Welcome to your weekly digest of approaching regulatory and clinical readouts.The next six months are going to be very busy for Ardelyx, which expects a raft of data with its lead project, tenapanor, in a number of indications.
First up is the phase III Amplify trial, looking at tenapanor as an adjunctive therapy to phosphate binders for patients with end-stage renal disease. The multipurpose asset is also looking to land its first approval, with a PDUFA decision in irritable bowel syndrome with constipation (IBS-C) due by September 12.
Tenapanor, a small molecule, targets the NHE3 transporter in the gut, resulting in the excretion of excess phosphate. While not in itself a treatment for renal disease it could reduce the pill burden of patients using phosphate binders, and therefore increase compliance.
The primary endpoint of the 214-patient Amplify study is change in serum phosphate levels after four weeks with tenapanor versus placebo. The project is also being tested as monotherapy in the phase III Phreedom study, which is due to read out in the fourth quarter. If it is successful in both trials it could become the only phosphate-lowering drug approved as a mono and adjunctive therapy.
In terms of IBS-C, tenapanor is designed to act directly in the gut to reduce absorption of sodium; this increases fluid in the gut, loosening stool and alleviating constipation. However, the project has had several setbacks in this setting, leaving it significantly behind the industry leader, Allergan’s Linzess.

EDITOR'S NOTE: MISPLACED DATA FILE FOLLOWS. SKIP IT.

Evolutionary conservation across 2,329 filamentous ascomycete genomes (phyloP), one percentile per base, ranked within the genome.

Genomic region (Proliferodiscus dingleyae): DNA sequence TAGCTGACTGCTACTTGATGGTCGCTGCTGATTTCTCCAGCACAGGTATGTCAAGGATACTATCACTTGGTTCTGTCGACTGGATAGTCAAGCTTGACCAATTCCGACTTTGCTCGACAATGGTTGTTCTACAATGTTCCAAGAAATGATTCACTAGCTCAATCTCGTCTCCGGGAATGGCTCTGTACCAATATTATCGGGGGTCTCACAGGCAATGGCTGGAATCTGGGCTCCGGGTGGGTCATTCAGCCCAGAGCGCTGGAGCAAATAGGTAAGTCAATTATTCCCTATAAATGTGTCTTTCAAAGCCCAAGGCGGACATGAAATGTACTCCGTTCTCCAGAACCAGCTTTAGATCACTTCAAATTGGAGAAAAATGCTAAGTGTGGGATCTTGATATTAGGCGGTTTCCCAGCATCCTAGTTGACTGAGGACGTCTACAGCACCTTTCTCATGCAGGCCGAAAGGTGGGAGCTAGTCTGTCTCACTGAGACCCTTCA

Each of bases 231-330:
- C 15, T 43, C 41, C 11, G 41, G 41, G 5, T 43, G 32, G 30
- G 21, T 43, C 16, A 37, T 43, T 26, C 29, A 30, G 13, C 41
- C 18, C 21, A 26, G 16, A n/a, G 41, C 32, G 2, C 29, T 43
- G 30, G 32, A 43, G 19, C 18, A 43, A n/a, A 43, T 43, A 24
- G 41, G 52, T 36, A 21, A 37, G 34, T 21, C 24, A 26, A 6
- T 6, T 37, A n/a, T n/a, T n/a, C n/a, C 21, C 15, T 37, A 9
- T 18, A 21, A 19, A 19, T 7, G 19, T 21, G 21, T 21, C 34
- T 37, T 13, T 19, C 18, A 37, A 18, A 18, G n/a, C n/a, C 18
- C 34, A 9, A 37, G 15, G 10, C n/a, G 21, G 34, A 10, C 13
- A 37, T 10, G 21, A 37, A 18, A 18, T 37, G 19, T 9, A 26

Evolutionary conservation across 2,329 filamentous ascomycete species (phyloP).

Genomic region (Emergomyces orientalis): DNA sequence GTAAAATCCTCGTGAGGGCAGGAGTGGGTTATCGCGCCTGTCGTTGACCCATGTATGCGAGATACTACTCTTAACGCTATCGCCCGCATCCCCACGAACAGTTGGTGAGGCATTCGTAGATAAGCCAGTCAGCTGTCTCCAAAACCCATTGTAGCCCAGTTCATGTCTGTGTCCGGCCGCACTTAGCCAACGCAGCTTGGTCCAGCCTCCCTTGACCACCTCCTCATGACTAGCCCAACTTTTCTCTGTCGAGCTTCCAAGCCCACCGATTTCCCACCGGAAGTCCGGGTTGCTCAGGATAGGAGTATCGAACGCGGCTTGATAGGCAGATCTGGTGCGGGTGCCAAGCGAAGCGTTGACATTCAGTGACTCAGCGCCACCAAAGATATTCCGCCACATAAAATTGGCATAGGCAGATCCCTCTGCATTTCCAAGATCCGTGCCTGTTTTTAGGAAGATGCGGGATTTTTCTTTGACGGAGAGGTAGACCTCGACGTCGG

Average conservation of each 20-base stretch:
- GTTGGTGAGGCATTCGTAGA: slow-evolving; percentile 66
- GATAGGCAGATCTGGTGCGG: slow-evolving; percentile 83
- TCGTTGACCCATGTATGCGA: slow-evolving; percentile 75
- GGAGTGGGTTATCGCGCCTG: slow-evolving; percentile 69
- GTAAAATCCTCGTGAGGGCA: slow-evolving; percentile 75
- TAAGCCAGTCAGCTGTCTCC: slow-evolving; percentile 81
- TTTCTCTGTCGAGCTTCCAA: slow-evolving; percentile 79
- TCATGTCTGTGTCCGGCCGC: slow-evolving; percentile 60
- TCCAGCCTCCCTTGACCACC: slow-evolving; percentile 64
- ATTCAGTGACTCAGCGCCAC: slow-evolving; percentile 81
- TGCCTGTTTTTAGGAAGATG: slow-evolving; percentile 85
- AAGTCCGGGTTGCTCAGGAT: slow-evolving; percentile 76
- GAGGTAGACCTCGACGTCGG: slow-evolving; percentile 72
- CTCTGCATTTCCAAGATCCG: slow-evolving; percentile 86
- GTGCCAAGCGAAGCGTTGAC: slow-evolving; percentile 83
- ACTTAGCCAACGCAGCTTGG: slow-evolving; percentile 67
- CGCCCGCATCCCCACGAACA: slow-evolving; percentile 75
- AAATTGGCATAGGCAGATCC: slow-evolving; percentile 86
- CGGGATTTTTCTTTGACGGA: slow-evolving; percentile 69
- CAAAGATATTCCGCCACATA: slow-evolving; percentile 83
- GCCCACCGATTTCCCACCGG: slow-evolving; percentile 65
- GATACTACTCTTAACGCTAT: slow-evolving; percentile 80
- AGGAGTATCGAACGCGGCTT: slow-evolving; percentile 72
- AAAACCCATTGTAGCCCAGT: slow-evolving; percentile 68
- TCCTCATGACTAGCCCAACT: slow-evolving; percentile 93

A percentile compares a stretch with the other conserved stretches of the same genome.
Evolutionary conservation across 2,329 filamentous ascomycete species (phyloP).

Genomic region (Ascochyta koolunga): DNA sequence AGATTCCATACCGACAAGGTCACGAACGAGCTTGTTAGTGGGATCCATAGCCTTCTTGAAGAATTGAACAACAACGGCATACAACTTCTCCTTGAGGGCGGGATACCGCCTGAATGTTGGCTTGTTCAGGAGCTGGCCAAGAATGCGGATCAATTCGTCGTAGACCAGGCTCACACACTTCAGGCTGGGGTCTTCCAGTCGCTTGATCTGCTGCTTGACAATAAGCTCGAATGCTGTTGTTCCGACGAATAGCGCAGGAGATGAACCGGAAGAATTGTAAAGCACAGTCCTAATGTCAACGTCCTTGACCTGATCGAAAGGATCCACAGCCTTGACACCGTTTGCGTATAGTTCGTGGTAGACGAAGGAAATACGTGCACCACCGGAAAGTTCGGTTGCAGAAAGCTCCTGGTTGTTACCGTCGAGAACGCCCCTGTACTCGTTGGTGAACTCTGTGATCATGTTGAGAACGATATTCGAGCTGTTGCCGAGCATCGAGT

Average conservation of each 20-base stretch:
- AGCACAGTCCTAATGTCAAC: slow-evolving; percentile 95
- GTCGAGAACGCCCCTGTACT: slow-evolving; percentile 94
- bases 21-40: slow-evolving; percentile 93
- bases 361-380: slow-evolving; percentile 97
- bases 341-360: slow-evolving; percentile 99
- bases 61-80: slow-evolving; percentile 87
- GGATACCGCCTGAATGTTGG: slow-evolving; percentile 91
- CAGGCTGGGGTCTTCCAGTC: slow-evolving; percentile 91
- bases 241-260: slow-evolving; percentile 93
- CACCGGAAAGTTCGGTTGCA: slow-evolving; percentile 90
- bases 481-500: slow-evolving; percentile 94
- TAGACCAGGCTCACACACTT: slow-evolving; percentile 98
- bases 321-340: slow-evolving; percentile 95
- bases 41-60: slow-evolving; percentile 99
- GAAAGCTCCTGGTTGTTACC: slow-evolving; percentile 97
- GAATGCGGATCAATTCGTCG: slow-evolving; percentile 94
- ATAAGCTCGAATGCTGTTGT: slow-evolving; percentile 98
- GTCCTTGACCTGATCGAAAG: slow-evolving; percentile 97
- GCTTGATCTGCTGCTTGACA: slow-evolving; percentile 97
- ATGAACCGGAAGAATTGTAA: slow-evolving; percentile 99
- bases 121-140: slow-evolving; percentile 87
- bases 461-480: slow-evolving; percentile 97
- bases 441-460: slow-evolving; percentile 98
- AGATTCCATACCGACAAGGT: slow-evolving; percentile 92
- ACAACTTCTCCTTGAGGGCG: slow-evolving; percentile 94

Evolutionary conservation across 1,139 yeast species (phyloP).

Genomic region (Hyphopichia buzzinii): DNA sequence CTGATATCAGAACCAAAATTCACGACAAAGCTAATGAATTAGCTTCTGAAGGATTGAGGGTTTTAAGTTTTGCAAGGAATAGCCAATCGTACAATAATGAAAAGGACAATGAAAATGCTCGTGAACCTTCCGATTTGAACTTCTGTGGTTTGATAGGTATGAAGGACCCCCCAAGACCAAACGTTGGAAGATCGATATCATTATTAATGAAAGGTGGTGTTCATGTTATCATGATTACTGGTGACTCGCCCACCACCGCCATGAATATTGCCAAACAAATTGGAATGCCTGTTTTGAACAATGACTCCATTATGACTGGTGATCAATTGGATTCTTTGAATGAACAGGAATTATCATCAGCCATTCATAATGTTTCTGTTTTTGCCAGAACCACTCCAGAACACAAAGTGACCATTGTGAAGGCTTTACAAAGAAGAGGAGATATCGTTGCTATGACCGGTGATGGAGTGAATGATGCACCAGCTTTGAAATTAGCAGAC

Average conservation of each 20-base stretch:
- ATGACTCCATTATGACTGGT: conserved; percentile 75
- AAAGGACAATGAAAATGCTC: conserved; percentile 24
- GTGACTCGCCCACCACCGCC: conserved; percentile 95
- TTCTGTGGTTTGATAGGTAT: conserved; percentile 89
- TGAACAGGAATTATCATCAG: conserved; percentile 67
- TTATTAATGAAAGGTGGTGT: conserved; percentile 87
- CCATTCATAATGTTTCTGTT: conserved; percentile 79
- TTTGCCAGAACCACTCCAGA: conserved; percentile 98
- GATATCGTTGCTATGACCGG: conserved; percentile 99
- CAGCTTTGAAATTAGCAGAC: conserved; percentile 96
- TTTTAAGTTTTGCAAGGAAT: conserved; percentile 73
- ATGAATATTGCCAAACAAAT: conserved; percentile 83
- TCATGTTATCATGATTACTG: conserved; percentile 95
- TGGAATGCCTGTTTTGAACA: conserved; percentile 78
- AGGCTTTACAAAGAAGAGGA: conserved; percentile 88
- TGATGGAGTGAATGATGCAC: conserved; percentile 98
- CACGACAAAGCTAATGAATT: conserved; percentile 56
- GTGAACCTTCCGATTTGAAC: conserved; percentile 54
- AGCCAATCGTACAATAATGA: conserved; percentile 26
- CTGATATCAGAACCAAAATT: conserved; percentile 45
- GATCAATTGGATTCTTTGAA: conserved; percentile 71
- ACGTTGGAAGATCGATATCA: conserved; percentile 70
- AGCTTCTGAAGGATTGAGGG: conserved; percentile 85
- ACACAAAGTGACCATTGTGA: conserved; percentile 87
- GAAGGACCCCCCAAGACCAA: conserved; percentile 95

|Top IBS-C products by 2024|
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Analysts now forecast a launch in IBS-C in 2021. Given Linzess’s headstart, and the fact tenapanor has so far lagged on efficacy and adverse events, the latter will face a tough time achieving the $443m of IBS-C revenues expected in 2024. A partner could help Ardelyx drive sales, and the company has previously said it was in discussions; these could accelerate if tenapanor is approved.
If all of these catalysts turn out to be positive it could make for a year-end turnaround for Ardelyx, which has recently seen its shares fall by 15%.
Hungry for success
Meanwhile, Rhythm Pharmaceuticals is expected to announce topline data from two pivotal trials of its lead project, setmelanotide, in two ultra-rare genetic obesity disorders in the third quarter.
Patients with the diseases, homozygous pro-opiomelanocortin (POMC) deficiency and leptin receptor (LepR) deficiency, have insatiable hunger and suffer from obesity at an early age.
Setmelanotide is designed to activate the melanocortin-4 pathway, which should lead to increased energy expenditure and reduced appetite.
The primary endpoint of both studies is
The primary endpoint of both studies isthe number of setmelanotide-treated patients who achieve 10% reduction in weight from baseline after 52 weeks versus placebo. The studies also include a double-blind, placebo-controlled, eight-week withdrawal period to measure weight and hunger scores when the therapy is stopped.
If the results are positive a US filing could be on the cards for the end of 2019 or early 2020. So far, if phase II studies are anything to go by, the omens look good for approval. In phase II patients reported body weight reductions of 10-30% after 52 weeks, and setmelanotide has not demonstrated the cardiovascular side effects that have plagued previous MC4 receptor agonists.
However, even if setmelanotide succeeds in the clinic, its commercial chances look less clear, with questions remaining over the size of the market. Indeed, consensus sellside forecasts from EvaluatePharma put 2024 sales at just $47m.